Consciousness happens between the panels

A letter in today’s New Scientist noted that artist Scott McCloud’s comments on how we infer the narrative from comic strips might also explain how consciousness works.

It reminded me of this panel from McCloud’s book Understanding Comics.

Understanding Comics is about the visual language of comic books and is written as a comic. It’s fantastically put together but is also fascinating if you’re interested in psychology because it largely discusses how we construct rich and complex meanings from very basic visual input.

One of the crucial points is that the comic itself is not the story, our mind builds it as we go and fills in the gaps with perception, cultural associations and our experience of how the world works.

The New Scientist letter reads:

David Bainbridge’s description of consciousness (26 January, p 40), including, for example, the fact that we do not know where in the brain consciousness happens, was evocative. Scott McCloud, in his book Understanding Comics, describes a comic’s story as whatever is happening in the blank spaces between the panels.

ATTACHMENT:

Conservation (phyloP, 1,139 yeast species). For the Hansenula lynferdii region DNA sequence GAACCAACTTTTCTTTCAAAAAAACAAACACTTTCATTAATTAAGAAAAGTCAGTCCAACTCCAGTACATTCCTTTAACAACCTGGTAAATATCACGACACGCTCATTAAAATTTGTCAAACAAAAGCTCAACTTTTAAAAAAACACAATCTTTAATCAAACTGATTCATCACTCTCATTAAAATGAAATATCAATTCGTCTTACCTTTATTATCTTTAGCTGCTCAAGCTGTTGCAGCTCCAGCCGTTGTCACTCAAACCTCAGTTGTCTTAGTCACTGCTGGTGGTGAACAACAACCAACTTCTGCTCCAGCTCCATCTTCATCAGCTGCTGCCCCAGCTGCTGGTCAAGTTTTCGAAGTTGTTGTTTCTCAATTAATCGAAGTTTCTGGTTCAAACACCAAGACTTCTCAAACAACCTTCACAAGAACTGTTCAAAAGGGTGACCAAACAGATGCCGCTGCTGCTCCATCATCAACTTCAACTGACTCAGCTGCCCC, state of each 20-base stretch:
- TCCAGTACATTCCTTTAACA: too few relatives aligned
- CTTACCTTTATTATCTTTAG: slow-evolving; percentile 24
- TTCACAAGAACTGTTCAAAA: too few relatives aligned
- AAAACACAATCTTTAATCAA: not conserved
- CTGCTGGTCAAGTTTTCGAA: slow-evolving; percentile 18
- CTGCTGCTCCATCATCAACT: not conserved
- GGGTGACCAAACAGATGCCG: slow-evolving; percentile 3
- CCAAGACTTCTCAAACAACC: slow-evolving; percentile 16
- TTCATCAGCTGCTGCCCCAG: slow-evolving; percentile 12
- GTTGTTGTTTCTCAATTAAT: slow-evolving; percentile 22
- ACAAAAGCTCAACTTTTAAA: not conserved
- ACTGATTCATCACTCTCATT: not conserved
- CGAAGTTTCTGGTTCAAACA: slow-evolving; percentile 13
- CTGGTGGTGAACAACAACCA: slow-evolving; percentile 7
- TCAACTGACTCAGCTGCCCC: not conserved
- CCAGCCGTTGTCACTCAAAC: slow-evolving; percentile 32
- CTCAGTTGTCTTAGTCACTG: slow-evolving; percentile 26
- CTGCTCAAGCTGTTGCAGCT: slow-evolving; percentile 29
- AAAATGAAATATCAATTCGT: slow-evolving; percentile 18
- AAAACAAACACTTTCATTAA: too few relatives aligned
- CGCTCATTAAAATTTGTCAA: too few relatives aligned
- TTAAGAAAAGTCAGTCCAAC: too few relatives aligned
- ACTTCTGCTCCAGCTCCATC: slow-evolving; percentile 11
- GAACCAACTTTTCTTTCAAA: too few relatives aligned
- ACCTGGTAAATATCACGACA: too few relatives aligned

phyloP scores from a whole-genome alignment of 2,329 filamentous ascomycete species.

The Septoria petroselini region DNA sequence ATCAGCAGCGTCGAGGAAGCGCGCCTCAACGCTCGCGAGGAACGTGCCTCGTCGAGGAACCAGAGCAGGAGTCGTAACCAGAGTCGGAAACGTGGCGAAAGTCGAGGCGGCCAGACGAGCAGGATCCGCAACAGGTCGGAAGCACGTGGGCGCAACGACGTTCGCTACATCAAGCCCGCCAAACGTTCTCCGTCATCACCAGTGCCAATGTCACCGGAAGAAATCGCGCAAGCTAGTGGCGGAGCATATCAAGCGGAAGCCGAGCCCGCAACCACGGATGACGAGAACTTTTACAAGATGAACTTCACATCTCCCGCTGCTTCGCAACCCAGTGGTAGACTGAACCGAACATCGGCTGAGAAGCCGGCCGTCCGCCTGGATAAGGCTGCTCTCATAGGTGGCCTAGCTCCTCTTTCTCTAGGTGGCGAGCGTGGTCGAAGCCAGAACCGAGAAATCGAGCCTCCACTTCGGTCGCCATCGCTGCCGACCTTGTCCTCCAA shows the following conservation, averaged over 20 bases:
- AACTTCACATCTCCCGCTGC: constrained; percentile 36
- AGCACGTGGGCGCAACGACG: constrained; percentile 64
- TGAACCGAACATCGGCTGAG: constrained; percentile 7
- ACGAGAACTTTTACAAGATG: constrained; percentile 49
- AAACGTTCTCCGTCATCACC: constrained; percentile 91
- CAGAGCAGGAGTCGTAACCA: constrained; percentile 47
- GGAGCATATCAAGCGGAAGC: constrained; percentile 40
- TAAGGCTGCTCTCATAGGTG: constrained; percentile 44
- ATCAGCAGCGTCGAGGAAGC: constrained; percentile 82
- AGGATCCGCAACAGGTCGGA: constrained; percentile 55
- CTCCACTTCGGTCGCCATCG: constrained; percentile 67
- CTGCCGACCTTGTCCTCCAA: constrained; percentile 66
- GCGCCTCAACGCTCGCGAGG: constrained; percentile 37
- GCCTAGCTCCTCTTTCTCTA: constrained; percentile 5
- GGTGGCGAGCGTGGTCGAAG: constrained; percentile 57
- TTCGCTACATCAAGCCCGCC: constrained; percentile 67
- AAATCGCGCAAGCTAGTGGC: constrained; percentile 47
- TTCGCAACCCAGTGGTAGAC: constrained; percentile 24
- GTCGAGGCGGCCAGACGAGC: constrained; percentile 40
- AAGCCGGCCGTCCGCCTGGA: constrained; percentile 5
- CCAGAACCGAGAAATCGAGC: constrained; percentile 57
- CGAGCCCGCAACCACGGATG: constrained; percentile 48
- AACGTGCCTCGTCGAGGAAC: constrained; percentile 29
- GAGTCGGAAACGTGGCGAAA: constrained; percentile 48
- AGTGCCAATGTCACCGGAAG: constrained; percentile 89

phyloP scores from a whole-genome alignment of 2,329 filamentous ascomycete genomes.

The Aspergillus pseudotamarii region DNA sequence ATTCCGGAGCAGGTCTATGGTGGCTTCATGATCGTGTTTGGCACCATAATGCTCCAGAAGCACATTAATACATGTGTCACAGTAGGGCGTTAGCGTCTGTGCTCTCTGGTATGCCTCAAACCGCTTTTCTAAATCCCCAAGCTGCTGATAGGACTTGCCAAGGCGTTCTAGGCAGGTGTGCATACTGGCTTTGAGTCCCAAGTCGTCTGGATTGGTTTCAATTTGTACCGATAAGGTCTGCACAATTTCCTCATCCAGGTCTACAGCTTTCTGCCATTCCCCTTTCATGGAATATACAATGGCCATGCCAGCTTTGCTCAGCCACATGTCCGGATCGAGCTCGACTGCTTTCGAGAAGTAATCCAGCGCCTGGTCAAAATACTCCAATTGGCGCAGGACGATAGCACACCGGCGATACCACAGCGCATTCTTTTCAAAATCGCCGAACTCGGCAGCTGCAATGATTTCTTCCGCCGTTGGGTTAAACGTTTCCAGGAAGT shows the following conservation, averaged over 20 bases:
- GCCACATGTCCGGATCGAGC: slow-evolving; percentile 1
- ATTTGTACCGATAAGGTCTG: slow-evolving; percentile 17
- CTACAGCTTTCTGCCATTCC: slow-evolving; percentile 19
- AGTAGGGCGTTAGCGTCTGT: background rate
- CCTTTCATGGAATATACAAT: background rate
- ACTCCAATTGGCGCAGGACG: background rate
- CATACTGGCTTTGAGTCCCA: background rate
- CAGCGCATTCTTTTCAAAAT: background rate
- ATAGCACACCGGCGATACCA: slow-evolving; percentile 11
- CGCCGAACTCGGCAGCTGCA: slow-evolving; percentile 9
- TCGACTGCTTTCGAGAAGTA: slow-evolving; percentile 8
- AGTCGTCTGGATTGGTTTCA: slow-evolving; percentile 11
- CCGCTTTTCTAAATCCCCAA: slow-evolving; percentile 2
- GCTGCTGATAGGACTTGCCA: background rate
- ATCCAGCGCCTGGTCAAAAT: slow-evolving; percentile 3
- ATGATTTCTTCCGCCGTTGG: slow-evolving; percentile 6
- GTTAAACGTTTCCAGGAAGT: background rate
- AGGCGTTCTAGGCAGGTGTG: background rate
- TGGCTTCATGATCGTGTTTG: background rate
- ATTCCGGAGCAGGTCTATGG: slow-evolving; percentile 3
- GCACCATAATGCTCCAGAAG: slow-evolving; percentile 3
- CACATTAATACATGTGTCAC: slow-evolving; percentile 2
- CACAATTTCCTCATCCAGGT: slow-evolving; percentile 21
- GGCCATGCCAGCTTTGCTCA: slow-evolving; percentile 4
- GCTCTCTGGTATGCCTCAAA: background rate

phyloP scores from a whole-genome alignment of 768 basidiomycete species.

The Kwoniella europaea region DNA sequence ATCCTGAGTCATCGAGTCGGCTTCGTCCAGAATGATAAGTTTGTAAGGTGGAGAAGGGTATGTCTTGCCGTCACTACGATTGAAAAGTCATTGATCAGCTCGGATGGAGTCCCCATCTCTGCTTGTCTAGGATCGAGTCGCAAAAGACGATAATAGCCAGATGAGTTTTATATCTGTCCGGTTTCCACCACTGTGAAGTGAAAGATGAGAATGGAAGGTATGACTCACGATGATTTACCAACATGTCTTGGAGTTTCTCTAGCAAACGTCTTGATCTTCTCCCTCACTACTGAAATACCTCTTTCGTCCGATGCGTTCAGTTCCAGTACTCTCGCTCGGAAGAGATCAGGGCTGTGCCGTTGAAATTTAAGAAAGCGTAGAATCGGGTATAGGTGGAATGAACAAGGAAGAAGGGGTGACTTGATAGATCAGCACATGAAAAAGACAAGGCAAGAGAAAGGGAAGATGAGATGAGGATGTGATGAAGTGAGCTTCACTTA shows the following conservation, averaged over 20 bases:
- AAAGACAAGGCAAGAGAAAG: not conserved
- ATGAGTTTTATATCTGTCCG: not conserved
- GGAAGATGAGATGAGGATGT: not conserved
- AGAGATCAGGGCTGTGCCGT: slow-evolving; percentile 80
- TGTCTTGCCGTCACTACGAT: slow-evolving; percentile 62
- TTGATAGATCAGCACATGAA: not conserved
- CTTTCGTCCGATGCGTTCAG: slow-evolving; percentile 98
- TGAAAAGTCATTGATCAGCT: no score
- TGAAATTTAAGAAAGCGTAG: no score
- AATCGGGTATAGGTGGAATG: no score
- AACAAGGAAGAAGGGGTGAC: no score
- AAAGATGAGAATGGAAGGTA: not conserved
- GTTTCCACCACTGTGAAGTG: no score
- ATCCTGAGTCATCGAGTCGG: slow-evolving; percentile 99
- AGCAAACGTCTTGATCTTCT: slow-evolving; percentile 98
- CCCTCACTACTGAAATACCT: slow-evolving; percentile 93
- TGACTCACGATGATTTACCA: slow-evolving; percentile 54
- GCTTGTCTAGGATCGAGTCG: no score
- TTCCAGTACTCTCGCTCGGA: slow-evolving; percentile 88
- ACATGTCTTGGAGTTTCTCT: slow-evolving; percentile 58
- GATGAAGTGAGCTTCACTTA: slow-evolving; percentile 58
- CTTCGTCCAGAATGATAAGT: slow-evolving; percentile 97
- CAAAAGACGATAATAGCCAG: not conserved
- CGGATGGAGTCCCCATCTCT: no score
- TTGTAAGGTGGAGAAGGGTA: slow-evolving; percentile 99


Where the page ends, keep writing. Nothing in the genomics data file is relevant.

What if our minds function like a comic: they snap pictures, and our consciousness is simply the story the mind constructs around those pictures? – Saskia Latendresse, Montreal, Quebec, Canada

This is a lovely analogy and captures a well-argued approach in cognitive science that suggests that consciousness functions as a ‘narrative maker’ to make sense of the output from the disparate functions of the brain into a coherent sense of self.

Link to previous post on narrative and consciousness.
Link to NewSci letter.
Link to info on Understanding Comics.

3 thoughts on “Consciousness happens between the panels”

  1. Very cool stuff. By some weird serendipity, I read Understanding Comics at the same time I was reading On Intelligence by Jeff Hawkins. I was so impressed by how well McCloud’s book illustrated things like visual clues, prediction, interpolation, and concept formation that I sent an email to Jeff Hawkins suggesting he read McCloud’s book and vice versa.
    I think Understanding Comics should be on the reading list of any cognitive scientist or AI researcher (and anyone else for that matter, it is an excellent book).

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